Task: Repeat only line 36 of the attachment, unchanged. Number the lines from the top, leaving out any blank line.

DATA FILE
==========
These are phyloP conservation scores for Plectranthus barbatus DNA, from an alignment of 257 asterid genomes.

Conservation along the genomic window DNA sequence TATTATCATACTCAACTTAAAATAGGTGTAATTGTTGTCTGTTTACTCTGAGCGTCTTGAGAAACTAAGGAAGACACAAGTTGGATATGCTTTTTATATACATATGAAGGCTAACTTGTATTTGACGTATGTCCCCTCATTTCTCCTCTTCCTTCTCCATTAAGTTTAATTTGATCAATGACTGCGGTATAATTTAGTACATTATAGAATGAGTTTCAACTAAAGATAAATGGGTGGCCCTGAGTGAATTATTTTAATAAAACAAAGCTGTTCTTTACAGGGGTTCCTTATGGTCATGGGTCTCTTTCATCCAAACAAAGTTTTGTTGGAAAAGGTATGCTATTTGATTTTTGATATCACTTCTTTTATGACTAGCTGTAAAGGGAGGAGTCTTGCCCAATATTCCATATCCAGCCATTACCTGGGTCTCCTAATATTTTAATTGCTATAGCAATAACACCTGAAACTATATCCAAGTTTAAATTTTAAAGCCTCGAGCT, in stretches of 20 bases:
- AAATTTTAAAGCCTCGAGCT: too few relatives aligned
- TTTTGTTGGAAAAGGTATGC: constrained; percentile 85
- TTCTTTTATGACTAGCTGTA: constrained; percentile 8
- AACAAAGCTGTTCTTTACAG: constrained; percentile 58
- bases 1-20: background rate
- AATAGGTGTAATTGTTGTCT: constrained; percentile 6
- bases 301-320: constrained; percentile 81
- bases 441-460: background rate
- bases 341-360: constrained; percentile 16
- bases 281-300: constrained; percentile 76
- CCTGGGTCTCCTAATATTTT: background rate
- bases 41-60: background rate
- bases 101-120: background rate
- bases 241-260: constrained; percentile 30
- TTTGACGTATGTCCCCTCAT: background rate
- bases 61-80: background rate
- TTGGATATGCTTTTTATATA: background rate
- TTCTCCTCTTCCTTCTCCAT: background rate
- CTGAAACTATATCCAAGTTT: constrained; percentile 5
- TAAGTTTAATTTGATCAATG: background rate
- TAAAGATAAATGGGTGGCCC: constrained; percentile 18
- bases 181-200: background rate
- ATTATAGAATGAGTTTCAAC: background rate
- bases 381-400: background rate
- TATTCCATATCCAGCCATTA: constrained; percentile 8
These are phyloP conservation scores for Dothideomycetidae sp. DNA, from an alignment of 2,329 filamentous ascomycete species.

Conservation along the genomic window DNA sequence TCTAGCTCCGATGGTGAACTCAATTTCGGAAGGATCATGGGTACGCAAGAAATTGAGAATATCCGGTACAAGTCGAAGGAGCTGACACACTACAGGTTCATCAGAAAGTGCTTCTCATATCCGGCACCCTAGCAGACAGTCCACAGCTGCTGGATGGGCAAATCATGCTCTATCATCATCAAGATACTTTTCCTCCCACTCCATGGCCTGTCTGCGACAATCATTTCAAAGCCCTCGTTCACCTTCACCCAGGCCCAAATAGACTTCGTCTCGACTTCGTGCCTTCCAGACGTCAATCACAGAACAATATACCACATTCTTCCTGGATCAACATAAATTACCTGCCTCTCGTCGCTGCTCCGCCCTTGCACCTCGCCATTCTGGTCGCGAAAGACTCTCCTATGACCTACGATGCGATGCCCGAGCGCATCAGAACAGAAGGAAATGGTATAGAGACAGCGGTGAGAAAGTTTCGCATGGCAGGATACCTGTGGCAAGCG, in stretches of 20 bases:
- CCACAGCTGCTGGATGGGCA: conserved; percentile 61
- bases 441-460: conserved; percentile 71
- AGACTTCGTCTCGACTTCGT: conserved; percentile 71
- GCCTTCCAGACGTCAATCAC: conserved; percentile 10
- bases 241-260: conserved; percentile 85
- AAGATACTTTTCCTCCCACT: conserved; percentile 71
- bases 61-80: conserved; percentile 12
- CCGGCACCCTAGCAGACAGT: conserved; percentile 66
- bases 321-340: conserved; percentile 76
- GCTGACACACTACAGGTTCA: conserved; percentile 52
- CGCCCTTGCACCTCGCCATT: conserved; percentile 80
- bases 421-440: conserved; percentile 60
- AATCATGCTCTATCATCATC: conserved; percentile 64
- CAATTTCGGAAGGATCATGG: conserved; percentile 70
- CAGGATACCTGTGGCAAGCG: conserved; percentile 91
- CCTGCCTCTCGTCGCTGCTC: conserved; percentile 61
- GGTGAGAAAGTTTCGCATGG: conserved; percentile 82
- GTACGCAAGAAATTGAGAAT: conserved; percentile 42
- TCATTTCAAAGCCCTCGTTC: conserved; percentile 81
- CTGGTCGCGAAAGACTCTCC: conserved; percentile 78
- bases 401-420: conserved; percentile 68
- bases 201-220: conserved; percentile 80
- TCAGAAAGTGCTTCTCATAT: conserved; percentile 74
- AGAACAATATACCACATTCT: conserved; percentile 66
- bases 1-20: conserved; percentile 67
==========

- bases 61-80: conserved; percentile 12